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Scholastic ART combines lessons on classic and contemporary artists with hands-on workshop projects to help support a balanced art curriculum for grades 7–12. Teacher’s Edition for grades 4–6 also included.
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What roles do color and scale play in Rowen’s sculpture? (Rowen Durban / Image courtesy of
the Alliance for Young Artists & Writers)

Talking Trash

This artist played with scale and found materials to build an award-winning sculpture

Rowen Durban strives to make art that will grab people’s attention and get them thinking. By setting a “perfect” house atop a grimy pile of trash in her award-winning sculpture, 18-year-old Rowen knew she could get people to focus on recycling. A freshman at the University of Cincinnati in Ohio, Rowen is studying graphic design.

When did you first get serious about art?
I got serious when I started taking AP art classes my junior year. I was introduced to drawing and printmaking and worked with a teacher who showed me my creative potential. I knew then that’s what I wanted to study in college.

What inspired this award-winning sculpture?
My teacher asked me to create a sculpture using an unfinished wooden shelf. My parents are very environmentally aware and taught me to reuse and recycle. As I was thinking about this project, a picture of the traditional American home—a white house with a picket fence and a perfect lawn—came into my head. I thought it would be neat to create a house like this and place it on a heap of trash to get people to think about how garbage affects the environment.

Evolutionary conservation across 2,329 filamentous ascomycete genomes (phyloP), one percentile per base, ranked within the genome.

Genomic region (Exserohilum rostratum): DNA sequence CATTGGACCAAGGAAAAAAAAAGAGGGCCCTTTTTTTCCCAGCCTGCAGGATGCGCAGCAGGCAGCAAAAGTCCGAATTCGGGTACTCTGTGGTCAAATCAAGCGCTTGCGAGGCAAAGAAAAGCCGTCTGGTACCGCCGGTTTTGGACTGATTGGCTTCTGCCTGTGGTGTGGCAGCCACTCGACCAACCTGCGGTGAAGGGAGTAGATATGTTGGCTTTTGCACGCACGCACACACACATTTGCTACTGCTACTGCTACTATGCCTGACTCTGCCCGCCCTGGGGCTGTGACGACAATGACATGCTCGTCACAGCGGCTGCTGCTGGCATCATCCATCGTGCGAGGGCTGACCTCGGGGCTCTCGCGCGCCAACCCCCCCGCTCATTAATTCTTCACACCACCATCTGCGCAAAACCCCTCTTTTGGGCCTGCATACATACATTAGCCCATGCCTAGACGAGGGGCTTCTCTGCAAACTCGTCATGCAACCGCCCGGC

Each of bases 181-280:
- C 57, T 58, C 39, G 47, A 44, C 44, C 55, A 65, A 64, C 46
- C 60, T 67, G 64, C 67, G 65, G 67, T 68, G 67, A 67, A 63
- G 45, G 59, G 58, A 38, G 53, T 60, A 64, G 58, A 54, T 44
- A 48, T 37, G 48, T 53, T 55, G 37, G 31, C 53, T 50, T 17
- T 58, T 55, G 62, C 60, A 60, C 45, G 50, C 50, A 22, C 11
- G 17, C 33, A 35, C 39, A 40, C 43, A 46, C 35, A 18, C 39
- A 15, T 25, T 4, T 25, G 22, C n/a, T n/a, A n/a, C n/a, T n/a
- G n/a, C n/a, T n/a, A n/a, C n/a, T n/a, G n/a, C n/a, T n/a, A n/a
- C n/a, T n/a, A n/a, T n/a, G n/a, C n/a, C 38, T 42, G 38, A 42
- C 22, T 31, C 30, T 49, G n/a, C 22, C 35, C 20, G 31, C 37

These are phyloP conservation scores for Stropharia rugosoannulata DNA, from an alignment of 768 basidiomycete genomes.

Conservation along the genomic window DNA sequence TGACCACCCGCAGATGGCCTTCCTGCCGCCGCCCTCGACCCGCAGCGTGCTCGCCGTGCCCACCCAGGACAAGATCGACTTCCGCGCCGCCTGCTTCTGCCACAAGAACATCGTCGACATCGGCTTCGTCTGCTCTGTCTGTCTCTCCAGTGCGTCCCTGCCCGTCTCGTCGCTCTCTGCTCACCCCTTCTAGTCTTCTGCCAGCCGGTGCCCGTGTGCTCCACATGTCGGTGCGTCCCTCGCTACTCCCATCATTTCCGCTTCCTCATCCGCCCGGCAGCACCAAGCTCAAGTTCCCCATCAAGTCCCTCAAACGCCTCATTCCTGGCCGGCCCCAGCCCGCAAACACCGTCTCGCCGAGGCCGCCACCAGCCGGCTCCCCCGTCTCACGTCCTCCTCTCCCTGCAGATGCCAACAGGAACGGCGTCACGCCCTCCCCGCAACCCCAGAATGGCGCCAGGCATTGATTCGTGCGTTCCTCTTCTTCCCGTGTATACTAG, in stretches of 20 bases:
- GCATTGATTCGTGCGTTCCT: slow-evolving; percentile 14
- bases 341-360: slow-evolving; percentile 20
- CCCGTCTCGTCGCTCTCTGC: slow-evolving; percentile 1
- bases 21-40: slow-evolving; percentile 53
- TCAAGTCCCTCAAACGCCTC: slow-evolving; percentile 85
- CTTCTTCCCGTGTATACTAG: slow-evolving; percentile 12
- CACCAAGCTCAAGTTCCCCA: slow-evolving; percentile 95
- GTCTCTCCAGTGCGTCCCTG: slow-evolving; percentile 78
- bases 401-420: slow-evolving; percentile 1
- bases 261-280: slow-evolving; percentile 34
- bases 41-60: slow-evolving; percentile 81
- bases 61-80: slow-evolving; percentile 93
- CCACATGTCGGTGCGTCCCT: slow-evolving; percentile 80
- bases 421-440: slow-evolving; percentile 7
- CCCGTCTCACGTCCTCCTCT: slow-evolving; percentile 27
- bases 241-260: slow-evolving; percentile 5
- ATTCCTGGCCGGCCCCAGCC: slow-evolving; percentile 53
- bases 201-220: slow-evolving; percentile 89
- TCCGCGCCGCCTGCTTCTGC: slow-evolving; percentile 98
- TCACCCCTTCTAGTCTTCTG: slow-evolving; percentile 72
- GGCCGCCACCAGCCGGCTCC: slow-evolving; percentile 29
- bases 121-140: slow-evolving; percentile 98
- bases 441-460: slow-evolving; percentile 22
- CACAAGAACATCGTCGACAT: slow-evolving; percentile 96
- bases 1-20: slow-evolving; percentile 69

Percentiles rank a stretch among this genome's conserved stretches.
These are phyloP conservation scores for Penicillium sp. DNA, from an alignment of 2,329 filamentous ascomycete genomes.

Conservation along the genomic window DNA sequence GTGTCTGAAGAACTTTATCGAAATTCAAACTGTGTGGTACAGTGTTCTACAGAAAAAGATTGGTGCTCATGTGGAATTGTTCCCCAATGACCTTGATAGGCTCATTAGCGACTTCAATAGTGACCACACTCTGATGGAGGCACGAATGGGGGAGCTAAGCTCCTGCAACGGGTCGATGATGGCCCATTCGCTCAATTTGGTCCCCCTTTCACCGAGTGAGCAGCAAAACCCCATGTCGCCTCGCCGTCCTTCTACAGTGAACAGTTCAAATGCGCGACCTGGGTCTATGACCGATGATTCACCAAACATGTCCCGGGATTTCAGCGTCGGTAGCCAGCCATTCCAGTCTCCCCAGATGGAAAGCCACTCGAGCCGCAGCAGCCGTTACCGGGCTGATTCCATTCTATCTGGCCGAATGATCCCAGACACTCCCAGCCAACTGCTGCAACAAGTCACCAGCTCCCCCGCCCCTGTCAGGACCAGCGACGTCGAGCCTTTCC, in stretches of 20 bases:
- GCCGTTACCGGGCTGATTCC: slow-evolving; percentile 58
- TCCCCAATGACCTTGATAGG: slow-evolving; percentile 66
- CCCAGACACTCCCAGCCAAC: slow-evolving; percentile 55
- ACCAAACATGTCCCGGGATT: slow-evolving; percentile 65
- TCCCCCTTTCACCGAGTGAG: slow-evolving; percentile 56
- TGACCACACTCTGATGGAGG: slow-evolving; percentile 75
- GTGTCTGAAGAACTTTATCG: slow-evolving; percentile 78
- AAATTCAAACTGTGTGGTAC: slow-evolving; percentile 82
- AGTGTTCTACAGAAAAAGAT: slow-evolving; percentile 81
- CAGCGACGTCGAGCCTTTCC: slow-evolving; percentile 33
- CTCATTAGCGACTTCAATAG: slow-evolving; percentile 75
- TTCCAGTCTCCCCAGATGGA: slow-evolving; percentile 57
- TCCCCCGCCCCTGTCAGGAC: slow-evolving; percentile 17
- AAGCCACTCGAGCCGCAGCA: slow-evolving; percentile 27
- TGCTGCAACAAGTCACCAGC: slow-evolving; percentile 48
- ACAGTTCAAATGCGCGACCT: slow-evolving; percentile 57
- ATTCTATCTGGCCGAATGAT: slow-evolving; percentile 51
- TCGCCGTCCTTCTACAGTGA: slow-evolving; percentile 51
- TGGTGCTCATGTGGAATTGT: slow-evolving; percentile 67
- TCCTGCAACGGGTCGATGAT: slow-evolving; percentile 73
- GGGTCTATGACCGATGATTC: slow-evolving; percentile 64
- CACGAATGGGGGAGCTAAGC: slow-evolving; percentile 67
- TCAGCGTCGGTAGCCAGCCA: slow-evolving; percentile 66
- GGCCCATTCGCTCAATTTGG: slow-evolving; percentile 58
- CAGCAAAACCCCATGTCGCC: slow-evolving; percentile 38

Why did you choose the materials you used in your work?
I picked cups, bottles, and plastic wrappers because that is the trash you see on the ground. I mixed them with natural things, like pine branches, and sprinkled everything with a layer of dirt to add texture. The dirt also shows how permanent this filth, which doesn’t decompose, becomes in our lives.

How did you create your sculpture?
I gathered trash and hot-glued it together. Then I used spray adhesive to attach dirt to the trash. Next, my teacher cut wood pieces for the house; I painted them, glued them together, and added two pieces of shingled siding for the roof. Finally, I used wood glue to attach the house.

Do you have any advice for aspiring artists like yourself?
If your passion is art, don’t worry about how you’ll make a living at it as a career. Go to art school, put yourself out there, and you’ll find a job that will fulfill your need to create.

This article originally appeared in the February 2013 issue of Art. For more from Art, click here.

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